Tuesday, October 11, 2011
My Own Yellow Rose of Texas
I am sitting atop of coarse, brown grass, breathing in clean air under the big blue Texas sky. I am in the backyard of my home surrounded by a rough, unpainted six foot tall wooden fence about ten miles south of Austin, Texas.
One might expect that the green grass of the summer would be giving way to the darker colors of fall in mid-October. But this is different.
For here in Texas, we have had more than eighty-five days of triple digit temperatures. Combine the high temperatures with no rain, except for last weekend and the conditions have combined for the creation of the color brown where green should have been.
The summer in these parts ended in the worst drought in recorded history. No wonder that only thirty miles away, wildfires burned more than 1000 homes. Everything outside is dry.
I hear a dog bark in the distance.
The rose bush that I purchased upon arrival from South Alabama three and one-half years ago stands strong. I asked my oldest son Levi to plant it, because he inherited his father’s natural green thumb. I notice that there are no roses in bloom, but that is OK because during the spring, it is not unusual to see fifty yellow roses bursting forth amid the green leaves on this hearty plant.
My father began the tradition of planting rose bushes about thirty years ago when he planted a red rose bush outside the window of our den and living room in South Alabama. We sat inside admiring the beauty right outside the window.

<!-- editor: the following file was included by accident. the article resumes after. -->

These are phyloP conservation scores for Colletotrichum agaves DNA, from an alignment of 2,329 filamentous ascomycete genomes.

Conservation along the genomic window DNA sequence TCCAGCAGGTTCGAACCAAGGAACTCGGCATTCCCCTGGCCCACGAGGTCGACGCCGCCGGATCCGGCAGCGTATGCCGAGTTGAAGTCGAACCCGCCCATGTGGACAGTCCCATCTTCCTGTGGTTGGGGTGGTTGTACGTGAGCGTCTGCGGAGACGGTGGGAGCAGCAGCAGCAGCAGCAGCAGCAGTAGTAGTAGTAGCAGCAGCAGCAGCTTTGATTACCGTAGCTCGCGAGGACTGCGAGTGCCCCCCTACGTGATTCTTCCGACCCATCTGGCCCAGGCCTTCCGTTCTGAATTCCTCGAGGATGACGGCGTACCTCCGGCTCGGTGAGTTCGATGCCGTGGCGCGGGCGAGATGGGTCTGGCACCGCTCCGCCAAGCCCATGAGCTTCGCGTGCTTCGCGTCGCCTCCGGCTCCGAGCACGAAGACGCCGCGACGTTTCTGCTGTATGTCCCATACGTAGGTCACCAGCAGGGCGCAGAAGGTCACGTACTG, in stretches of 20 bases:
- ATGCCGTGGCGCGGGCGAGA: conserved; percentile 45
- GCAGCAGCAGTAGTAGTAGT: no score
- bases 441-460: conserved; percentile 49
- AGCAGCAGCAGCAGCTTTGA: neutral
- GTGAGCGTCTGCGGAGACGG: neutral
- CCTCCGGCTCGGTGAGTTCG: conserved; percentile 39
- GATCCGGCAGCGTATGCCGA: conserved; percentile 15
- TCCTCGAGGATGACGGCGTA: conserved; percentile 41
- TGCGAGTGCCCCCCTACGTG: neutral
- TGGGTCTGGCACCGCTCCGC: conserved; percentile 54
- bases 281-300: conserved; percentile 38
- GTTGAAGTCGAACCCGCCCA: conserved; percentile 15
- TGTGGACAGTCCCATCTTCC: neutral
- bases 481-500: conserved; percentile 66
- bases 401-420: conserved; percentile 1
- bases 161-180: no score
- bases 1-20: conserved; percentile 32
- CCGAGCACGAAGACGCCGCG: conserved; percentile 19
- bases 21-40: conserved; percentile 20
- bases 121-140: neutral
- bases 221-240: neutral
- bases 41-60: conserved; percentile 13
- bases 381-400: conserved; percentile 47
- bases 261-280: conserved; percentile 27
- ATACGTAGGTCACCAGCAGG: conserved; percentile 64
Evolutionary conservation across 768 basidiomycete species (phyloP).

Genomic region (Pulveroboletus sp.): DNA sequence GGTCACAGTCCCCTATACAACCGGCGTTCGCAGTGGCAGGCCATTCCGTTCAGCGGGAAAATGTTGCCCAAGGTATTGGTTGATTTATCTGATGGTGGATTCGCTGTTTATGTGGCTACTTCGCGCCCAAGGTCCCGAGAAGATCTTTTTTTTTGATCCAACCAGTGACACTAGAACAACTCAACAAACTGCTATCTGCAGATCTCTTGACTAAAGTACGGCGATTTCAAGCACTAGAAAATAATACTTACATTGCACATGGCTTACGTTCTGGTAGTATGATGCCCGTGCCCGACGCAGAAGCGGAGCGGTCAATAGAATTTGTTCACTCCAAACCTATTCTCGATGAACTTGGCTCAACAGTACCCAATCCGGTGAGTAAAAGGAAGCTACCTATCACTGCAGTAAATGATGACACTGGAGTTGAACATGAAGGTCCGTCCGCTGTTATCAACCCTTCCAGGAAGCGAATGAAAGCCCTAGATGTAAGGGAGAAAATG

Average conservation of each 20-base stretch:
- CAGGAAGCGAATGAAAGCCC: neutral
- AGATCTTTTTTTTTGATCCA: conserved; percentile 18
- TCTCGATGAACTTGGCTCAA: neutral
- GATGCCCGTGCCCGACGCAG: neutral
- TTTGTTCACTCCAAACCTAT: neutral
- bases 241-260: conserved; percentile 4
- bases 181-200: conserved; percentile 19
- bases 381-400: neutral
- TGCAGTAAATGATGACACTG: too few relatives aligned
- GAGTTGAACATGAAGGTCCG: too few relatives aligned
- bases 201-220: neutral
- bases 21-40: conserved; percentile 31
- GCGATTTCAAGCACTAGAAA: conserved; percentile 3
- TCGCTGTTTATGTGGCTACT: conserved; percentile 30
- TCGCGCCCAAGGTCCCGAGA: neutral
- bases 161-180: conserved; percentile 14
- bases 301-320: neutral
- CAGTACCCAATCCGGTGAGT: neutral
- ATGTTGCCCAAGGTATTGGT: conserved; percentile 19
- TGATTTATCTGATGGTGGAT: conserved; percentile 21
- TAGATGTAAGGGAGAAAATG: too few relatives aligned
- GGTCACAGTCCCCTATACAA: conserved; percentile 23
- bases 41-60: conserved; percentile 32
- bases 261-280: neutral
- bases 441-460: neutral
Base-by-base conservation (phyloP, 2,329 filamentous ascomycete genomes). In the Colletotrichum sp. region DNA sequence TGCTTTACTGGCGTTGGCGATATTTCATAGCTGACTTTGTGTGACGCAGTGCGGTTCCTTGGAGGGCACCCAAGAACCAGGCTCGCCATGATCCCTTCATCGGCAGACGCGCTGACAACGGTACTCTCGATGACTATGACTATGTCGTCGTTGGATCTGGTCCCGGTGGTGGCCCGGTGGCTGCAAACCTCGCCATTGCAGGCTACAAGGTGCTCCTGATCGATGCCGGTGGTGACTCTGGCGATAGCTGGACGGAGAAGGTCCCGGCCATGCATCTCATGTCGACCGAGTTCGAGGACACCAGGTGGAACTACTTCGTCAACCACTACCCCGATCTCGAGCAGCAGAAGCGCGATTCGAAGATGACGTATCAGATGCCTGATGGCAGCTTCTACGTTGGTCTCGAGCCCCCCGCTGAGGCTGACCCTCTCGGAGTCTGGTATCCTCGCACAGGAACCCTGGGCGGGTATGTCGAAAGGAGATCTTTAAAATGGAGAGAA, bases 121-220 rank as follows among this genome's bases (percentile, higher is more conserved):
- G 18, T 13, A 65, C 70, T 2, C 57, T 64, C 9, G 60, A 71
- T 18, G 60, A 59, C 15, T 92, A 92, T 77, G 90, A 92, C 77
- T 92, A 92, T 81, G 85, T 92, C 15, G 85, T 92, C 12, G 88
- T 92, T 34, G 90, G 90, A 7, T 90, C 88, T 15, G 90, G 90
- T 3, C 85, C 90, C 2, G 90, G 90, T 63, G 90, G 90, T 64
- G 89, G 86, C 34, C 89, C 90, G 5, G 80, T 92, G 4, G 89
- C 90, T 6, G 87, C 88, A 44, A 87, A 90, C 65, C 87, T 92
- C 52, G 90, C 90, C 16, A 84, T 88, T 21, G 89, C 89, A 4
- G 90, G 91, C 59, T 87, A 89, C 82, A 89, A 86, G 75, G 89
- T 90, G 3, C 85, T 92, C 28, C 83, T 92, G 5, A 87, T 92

He declared that he had planted this rose bush for my mother, with whom he shared forty-five years of marriage before he died seventeen years ago. Of course, he loved to save money, so he said that he would just plant the bush for her where she could see it and she would always have roses. Then, he wouldn’t have to go out and buy them for special occasions. This worked well for them.
I assigned my personality to his tradition by selecting yellow roses instead of red. I did this in honor of the song “The Yellow Rose of Texas.” I, too, bought it for my mom and asked her to select the place for planting.
A gentle breeze blows as I look upon the rosebush and am reminded of him, her and the love that they shared. I am also reminded of the arrival of my family in Texas. This is a symbol of my new geography.
I wrote this piece in response to an invitation to write "in place" by LL Barkat at Seedlings in Stone as part of her feature entitled "On, In and Around Mondays".
Copyright 2011 by Kathy Robbins